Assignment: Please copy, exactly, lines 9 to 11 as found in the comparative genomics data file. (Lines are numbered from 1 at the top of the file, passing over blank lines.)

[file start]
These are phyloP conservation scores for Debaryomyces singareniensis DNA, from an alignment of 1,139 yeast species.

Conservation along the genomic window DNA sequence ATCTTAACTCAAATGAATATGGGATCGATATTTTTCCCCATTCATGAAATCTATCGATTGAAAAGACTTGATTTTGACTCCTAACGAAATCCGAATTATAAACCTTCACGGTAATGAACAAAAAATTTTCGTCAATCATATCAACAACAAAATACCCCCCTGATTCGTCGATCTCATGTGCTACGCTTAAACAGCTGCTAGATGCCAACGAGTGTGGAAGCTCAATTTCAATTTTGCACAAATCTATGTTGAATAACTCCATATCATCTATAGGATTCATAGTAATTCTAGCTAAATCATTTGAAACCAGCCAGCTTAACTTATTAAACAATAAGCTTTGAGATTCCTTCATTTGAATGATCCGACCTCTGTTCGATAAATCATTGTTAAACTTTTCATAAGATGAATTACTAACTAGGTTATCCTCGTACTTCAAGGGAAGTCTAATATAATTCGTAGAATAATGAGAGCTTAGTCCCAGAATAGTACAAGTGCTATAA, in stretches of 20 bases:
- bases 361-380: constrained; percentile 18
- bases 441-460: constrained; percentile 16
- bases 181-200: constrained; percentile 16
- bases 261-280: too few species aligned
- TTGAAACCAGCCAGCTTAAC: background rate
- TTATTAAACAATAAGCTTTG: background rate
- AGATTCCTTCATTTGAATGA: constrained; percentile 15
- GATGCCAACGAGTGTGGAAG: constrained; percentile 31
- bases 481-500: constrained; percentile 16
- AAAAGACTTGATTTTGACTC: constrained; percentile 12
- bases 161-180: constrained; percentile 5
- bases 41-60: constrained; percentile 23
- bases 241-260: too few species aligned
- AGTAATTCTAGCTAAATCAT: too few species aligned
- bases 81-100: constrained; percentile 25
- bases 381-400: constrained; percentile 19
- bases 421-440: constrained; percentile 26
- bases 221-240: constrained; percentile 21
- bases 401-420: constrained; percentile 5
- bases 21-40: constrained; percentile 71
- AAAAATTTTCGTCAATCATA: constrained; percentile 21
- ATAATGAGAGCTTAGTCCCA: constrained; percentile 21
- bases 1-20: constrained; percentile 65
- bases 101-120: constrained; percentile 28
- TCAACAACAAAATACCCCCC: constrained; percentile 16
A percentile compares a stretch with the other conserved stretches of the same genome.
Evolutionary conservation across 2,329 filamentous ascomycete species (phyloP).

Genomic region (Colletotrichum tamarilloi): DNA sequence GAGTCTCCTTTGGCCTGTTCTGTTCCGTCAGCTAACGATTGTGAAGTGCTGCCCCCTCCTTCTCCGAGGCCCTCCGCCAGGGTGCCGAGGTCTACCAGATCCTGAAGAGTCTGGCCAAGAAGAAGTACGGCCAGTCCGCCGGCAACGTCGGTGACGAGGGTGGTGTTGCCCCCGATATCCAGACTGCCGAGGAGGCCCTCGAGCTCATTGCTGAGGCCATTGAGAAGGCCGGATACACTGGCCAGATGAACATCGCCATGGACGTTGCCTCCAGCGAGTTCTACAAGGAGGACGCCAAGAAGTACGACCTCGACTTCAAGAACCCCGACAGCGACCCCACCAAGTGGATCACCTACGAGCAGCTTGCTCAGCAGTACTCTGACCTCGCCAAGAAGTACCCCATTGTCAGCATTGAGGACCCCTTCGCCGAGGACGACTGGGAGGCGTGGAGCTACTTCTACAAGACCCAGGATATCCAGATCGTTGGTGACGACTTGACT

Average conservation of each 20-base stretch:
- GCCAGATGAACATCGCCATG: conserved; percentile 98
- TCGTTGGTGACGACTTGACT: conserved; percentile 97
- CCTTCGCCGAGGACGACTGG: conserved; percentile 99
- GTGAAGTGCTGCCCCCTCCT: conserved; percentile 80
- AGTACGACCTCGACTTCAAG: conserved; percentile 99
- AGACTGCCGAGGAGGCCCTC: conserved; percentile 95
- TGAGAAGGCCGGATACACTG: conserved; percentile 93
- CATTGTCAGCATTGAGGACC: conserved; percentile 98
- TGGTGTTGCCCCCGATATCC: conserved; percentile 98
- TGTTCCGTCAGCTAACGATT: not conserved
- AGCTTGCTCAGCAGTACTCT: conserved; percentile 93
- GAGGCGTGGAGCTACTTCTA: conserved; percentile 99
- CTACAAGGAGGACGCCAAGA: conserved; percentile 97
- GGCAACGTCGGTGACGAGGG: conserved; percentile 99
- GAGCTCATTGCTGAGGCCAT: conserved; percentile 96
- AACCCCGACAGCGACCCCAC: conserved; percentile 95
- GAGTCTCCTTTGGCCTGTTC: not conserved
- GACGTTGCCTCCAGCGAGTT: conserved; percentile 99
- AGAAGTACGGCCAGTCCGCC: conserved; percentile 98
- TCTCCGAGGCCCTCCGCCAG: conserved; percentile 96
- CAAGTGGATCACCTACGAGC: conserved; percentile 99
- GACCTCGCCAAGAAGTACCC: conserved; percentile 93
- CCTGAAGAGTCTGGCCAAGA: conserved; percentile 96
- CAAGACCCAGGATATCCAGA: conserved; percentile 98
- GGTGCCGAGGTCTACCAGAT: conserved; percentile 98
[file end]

- AGATTCCTTCATTTGAATGA: constrained; percentile 15
- GATGCCAACGAGTGTGGAAG: constrained; percentile 31
- bases 481-500: constrained; percentile 16